Notes by Aurora Flores

 A video of the event can be found here.  


.

Mario Hernández
(1925-2013)

Representing the third great loss to Puerto Rican culture within barely five months, the gifted elder tresista [tres player] Mario Hernández (born Mario Casanova Clemente in 1925) passed away during the first week of January 2013, ending a long, illustrious career that established in great measure the manner in which his instrument is played today. Over the years we have built an archive of not only the accomplishments of the great master but also a history of the instrument he so wonderfully cultivated.

 Listen to a sample of the great master's work during a solo of the guaracha, Yo no me marcho de aquí [I'm not leaving here] by Mario Hernández and his group Sexteto Borinquen


 Welcome to the Cuatro Project!

We're a small, diverse group of music lovers of Puerto Rican descent who set out almost 20 years ago to discover all we could about the the musical and craft traditions surrounding the entire family of native Puerto Rican stringed musical instruments--with a special focus on the cuatro--the island's "national instrument." This website represents a summary of our twenty years’ (and ongoing) search. Please enjoy, share and participate!


 

What did Puerto Rican music sound like in 1909? 

No, you won't need a time machine to hear Puerto Rican singers and players playing and singing at the beginning of the twentieth century. That's because those real sounds were captured and recorded on wax disks and cylinders--the earliest recording technology. These lay mainly hidden to the public in private collections.

Would you like to hear an early four-string cuatro, or an actual bordonúa, or a tiple--just like they sounded 100 years ago? An expert in the field of early Puerto Rican recorded music, David Morales, is a valued member of our Cuatro Project. Recently he gave us digitized copies of extremely early recordings in wax of early singers and players, which we offer here.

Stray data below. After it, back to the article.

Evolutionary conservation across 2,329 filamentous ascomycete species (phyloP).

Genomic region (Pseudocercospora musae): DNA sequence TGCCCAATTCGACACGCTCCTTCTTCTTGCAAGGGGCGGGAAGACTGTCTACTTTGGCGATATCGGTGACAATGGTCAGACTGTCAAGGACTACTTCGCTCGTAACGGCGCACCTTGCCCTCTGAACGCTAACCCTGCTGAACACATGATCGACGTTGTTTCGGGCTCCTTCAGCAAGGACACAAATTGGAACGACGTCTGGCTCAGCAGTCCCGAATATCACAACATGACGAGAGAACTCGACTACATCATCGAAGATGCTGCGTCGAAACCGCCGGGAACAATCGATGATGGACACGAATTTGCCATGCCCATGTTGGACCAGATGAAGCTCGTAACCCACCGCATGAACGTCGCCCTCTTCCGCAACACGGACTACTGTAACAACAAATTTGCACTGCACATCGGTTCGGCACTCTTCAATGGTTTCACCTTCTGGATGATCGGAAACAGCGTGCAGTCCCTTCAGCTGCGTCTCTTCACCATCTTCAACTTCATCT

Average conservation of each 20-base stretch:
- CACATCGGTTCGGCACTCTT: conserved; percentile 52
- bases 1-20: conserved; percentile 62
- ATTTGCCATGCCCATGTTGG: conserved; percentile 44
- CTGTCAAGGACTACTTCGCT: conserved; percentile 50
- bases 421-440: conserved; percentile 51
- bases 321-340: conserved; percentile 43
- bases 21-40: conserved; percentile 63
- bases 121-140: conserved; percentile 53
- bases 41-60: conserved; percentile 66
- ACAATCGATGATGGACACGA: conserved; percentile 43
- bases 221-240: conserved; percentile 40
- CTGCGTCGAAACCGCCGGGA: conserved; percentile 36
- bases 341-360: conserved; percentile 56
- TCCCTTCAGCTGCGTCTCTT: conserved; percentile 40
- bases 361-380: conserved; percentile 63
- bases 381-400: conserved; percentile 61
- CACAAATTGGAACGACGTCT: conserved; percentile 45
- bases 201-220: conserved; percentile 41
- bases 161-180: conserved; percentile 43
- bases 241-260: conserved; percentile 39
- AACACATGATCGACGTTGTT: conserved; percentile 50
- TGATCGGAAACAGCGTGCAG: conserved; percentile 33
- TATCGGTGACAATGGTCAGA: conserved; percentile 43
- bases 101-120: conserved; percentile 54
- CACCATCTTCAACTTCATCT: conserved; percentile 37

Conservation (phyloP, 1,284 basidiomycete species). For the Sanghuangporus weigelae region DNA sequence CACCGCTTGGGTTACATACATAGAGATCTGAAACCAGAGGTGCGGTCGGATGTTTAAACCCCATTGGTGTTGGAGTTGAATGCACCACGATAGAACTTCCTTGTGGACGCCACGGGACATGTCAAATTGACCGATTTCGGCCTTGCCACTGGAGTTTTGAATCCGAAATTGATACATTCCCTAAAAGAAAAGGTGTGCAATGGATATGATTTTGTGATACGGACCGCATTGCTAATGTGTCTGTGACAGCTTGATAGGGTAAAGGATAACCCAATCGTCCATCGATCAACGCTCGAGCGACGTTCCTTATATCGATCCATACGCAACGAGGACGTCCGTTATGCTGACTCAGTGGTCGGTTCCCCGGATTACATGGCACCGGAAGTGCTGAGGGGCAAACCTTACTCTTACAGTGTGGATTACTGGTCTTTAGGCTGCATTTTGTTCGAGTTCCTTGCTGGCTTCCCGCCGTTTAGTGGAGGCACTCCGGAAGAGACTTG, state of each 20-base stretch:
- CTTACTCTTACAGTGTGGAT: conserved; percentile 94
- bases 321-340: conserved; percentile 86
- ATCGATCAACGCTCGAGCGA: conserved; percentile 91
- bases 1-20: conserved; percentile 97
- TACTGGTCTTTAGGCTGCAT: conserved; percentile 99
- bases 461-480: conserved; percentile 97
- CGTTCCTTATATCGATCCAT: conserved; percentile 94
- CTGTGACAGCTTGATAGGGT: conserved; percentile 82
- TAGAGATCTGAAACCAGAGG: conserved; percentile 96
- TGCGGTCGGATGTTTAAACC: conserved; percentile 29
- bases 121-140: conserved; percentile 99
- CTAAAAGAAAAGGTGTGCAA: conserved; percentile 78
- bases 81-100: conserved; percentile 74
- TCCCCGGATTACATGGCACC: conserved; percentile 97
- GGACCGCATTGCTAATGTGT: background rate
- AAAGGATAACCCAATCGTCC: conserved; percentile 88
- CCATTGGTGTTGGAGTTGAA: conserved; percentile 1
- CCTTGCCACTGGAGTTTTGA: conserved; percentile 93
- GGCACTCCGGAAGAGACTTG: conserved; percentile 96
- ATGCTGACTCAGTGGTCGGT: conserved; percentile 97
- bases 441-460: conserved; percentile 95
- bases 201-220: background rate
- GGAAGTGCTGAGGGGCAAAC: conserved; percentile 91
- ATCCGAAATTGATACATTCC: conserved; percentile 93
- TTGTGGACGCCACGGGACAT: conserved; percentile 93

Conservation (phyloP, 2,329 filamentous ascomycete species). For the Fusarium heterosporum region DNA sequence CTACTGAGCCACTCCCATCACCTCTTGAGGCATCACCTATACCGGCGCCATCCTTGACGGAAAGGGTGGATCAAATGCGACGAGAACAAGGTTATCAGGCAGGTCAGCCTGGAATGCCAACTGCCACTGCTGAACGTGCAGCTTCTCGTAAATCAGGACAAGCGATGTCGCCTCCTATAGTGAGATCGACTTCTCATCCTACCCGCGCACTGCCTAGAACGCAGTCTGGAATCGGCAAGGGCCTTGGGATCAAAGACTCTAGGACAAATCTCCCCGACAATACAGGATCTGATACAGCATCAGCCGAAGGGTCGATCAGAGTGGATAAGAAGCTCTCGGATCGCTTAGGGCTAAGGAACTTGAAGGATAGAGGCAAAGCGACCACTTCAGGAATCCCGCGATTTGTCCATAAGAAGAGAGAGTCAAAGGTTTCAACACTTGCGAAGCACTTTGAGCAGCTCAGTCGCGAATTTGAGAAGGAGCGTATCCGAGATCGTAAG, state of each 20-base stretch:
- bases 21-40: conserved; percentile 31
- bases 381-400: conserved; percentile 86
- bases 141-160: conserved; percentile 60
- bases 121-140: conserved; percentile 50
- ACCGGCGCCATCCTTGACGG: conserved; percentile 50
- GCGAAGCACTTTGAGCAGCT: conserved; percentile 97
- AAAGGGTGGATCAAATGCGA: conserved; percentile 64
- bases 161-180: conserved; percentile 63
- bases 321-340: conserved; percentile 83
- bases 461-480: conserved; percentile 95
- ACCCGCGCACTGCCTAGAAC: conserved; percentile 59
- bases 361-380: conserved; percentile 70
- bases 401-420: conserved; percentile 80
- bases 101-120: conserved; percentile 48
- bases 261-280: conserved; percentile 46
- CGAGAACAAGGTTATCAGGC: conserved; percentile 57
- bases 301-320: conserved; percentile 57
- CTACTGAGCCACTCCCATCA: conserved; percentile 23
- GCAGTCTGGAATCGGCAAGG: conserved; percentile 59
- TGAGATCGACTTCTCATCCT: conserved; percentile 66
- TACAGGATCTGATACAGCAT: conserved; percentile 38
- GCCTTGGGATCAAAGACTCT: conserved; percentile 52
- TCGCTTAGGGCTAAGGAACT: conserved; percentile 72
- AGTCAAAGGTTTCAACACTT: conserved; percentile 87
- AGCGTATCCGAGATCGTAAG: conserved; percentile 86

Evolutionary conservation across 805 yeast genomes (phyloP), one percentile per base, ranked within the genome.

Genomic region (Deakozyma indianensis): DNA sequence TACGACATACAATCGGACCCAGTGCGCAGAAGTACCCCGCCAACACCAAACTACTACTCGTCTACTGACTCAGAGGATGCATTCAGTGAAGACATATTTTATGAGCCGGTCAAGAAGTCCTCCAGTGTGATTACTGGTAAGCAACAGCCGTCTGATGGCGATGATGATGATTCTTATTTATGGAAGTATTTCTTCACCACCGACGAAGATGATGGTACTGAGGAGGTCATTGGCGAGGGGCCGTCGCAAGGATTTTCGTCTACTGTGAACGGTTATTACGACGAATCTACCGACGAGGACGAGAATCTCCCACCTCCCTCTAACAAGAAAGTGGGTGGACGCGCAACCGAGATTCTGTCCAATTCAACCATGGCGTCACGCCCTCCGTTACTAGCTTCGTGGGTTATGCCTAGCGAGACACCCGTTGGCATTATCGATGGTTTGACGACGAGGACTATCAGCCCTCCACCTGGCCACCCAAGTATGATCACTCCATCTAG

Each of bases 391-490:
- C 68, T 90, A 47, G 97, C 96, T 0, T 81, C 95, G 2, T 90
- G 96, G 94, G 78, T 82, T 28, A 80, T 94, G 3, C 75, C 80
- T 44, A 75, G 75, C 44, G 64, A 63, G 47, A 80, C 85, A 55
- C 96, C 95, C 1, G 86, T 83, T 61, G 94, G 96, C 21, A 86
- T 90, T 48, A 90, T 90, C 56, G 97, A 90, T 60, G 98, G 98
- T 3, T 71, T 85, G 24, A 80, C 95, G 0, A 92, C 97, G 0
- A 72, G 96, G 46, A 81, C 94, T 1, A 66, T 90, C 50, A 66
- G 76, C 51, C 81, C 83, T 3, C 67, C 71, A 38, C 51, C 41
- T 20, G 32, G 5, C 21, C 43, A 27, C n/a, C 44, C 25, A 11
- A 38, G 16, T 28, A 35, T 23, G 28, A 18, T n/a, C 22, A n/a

The traditional Puerto jíbaro instrumental ensemble
or "orquesta jíbara" 

Puerto Rico's traditional "orquesta jíbara," from right to left, consists of: guitar, cuatro, güiro (scratch gourd) and bongo. (Jíbaro is a term that refers to early agricultural workers and subsistence farmers who lived predominantly in the island's central hills, considered the creators of the earliest forms of native Puerto Rican musical culture.) The Cuban bongo drum is a relatively modern addition, as is the Spanish guitar. The guitar entered the ensemble in the early 20th century as a replacement for the orchestra's original cumbersome, large, old folk guitars, the bordonúa and the vihuela. During the 19th century the jíbaros also configured their native folk instruments to perform creolized versions of European Salon or "art music"--genres such as the mazurka, waltz and polka. Jíbaros traveling to the towns and cities to sell their produce heard this music, liked it and took it back with them to the hills. They played their own version of these styles on their own stringed instruments configured into a grouping we now call the Orquesta Jíbara Antigua. The Orquesta Jíbara Antigua then comprised a cuatro, a tiple, a bordonua and güiro. The photo above shows a contemporary jíbaro orchestra based in Western Massachusetts, with Junior Martínez on the cuatro and Victor Ríos on the guitar.


The "Queen of the Mapeyé"
remained true to her native cultural traditions